Difficult Tooth Extractions
What are difficult tooth extractions?
Complex tooth extractions involve teeth that have not yet come to the surface of the gums, teeth with curved roots, teeth with multiple sources, or impacted teeth. Extractions may also be difficult if the tooth is tightly attached to the surrounding bone or the jaw is too small to remove the entire root. Additionally, some conditions, such as radiation to the jaw where the tooth is located, can increase the difficulty of extraction.
For both young and old, tooth extraction is performed similarly. The dentist will inject a local anesthetic into the gums to numb the area. Once the area is numb, the dentist will use special dental tools to remove the tooth. If the tooth is impacted, it may need to be released in pieces. Once the tooth is removed, the dentist will ensure the area is cleaned and may place gauze or packing material in the socket to help heal.
Tooth Extraction FAQs
Yes, a dentist can extract a tooth if it is deemed necessary. The extraction procedure is usually done by a dentist or an oral surgeon.
Yes, a tooth extraction can be a surgical procedure depending on the complexity of the extraction. In some cases a dentist may only use a few local anesthetic injections to numbing the area around the tooth and then use a special tool to gently rock and loosen the tooth from its socket. In other cases, an oral surgeon may require more complex, surgical methods to remove the tooth, including incisions, sutures, and bone grafting.
Most tooth extractions, especially simple extractions, will not cause much pain at all. The process is often done with the help of local anesthetic injections and other techniques to make sure the patient is comfortable throughout the procedure.
Yes, after a tooth extraction, there may be some bleeding. This is normal and should cease within a few hours. If bleeding does not stop after a few hours, contact your dentist.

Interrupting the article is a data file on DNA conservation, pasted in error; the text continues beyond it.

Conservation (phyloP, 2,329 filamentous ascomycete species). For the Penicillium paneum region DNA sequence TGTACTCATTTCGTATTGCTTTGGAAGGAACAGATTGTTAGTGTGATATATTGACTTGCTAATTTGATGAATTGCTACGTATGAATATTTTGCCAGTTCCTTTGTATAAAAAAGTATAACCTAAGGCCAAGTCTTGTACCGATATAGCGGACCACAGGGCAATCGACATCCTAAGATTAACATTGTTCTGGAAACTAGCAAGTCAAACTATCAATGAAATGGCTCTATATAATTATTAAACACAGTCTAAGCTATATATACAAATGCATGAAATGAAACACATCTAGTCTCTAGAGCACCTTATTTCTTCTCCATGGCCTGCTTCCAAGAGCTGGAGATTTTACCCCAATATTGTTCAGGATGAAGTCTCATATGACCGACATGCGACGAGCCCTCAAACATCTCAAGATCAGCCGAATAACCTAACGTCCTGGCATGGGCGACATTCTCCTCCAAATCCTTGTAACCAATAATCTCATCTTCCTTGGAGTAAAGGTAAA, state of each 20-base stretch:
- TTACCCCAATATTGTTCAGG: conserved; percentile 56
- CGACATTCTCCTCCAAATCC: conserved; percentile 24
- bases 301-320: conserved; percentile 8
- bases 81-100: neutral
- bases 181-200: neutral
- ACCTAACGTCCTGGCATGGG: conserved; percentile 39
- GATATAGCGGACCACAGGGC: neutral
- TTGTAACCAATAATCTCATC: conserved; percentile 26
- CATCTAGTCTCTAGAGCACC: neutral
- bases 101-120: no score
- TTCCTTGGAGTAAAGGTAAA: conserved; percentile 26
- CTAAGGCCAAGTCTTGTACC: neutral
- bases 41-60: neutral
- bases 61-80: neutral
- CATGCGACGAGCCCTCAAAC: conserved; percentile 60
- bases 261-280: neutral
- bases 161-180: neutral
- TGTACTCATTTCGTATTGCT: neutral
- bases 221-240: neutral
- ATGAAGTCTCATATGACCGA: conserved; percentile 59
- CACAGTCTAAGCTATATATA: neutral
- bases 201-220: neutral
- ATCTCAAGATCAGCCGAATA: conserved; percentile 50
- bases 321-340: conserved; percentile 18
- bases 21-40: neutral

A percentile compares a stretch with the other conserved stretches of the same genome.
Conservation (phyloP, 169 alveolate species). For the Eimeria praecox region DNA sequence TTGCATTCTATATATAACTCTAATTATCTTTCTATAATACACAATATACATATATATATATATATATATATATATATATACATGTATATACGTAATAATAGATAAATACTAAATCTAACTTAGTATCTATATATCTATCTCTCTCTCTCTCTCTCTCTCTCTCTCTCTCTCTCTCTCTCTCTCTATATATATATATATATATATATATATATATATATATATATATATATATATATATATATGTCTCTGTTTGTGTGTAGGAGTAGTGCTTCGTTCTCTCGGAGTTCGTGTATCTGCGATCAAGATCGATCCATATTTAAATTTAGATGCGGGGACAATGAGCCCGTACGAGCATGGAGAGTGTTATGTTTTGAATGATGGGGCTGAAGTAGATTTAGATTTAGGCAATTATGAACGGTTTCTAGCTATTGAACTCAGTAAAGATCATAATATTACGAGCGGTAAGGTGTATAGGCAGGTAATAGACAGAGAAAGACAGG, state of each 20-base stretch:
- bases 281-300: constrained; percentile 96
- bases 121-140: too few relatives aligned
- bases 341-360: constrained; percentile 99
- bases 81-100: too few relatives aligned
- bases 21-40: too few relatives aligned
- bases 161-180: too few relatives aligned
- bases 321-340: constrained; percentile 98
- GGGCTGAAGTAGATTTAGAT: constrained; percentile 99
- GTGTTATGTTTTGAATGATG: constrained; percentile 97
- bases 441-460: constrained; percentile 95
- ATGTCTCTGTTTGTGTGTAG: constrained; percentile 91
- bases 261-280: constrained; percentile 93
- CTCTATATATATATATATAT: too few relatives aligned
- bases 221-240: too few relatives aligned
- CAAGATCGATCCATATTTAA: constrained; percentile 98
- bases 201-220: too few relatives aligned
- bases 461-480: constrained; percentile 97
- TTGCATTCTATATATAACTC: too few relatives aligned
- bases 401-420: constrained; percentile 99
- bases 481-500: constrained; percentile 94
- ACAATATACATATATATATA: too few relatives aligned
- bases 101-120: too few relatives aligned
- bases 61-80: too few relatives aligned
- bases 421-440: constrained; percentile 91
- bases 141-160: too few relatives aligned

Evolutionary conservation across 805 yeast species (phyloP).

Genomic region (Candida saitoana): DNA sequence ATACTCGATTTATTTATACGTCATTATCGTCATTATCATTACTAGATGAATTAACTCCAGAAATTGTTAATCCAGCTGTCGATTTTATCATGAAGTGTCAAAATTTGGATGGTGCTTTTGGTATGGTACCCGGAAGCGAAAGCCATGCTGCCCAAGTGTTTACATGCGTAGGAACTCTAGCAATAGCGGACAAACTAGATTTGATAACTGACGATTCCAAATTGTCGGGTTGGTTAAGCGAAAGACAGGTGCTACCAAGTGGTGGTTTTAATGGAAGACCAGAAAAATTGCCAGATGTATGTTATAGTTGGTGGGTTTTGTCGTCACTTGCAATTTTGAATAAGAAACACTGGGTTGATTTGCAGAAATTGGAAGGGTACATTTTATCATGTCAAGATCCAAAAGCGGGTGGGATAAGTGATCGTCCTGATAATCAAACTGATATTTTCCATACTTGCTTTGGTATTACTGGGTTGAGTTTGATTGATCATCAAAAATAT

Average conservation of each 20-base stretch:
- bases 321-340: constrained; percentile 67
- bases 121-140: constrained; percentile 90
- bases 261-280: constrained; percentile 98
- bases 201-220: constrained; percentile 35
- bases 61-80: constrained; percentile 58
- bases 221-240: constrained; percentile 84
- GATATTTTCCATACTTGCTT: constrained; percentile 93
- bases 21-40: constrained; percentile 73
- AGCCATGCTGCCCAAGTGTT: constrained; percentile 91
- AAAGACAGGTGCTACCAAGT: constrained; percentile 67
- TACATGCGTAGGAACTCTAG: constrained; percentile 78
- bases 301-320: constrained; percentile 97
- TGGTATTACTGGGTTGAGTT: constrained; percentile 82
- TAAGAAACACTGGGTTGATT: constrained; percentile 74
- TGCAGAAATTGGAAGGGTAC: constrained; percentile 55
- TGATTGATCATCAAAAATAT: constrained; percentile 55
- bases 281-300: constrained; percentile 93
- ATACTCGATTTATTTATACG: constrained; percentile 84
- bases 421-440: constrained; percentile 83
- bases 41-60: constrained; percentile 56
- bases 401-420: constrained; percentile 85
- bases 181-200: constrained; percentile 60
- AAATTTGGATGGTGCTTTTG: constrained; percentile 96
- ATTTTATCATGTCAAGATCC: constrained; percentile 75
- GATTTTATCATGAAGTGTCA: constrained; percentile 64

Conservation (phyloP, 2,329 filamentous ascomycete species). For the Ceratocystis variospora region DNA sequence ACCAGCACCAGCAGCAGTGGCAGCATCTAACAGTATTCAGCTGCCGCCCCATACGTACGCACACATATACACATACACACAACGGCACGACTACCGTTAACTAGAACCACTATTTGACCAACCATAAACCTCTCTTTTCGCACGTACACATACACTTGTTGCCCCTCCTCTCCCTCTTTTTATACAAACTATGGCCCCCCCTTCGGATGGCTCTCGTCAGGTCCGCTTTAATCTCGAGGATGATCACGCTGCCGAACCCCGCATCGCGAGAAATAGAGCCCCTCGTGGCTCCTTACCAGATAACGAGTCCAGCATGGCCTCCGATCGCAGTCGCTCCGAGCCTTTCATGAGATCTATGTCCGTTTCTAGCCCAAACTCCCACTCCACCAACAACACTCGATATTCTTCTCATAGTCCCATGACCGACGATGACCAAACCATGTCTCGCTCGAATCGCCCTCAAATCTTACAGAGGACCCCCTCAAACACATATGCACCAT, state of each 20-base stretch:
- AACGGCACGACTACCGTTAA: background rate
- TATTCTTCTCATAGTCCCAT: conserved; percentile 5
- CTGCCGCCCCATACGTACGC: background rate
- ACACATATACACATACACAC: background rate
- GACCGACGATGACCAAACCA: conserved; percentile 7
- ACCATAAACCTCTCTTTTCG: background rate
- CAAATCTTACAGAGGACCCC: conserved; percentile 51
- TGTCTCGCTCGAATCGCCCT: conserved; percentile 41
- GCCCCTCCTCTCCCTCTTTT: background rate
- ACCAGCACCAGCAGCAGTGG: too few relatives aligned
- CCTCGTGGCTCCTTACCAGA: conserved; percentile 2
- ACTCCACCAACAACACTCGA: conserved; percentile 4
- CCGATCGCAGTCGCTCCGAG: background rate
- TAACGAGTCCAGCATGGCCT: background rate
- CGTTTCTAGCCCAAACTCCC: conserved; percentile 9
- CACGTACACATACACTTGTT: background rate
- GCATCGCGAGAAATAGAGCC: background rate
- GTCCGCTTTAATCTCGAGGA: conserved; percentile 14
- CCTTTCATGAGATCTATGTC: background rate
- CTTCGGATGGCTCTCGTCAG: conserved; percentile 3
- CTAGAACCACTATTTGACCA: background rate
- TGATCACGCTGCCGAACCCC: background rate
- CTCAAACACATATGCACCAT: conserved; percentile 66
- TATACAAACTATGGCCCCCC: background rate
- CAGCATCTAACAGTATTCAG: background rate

After a tooth extraction, gauze should be placed over the extraction site. The gauze should be firmly pressed over the socket and held in place for a minimum of 45 minutes, or until the bleeding has stopped. It is important to not remove the gauze until the bleeding has completely stopped. It is also important to not use a “spitting” technique as this will cause the clot to be dislodged. If the bleeding does not stop after 45 minutes, you should contact a doctor or dentist.
Unfortunately, complex tooth extractions can never be entirely “easy,” as they involve delicate surgical procedures and recovery time. However, modern dental technologies have been designed to make them as safe and straightforward as possible, with minimally intrusive techniques and shorter healing times than in the past.
Dr. Tran makes difficult tooth extraction stress free
Examples of Complicated Tooth Extraction Procedures
A qualified oral surgeon should perform complex tooth extractions to protect the mouth from further injury.
- Broken tooth
- Cracked or fragile teeth
- Teeth with long or curved roots
- Impacted teeth
- Inelastic and dense bone
First, proper anesthesia must be determined and administered to ensure a successful and comfortable procedure. Local anesthesia should be used to numb the area around the tooth and provide some degree of relaxation. A sedative could also be administered if necessary to calm the patient further. Next, an exploratory examination should take place to determine the best approach for the extraction. Specialized tools and instruments should be used to remove the tooth while avoiding damaging delicate surrounding structures. Pressure should be applied and exerted even to ensure a successful extraction. Finally, atraumatic extraction techniques should be followed to ensure the patient’s comfort and safety.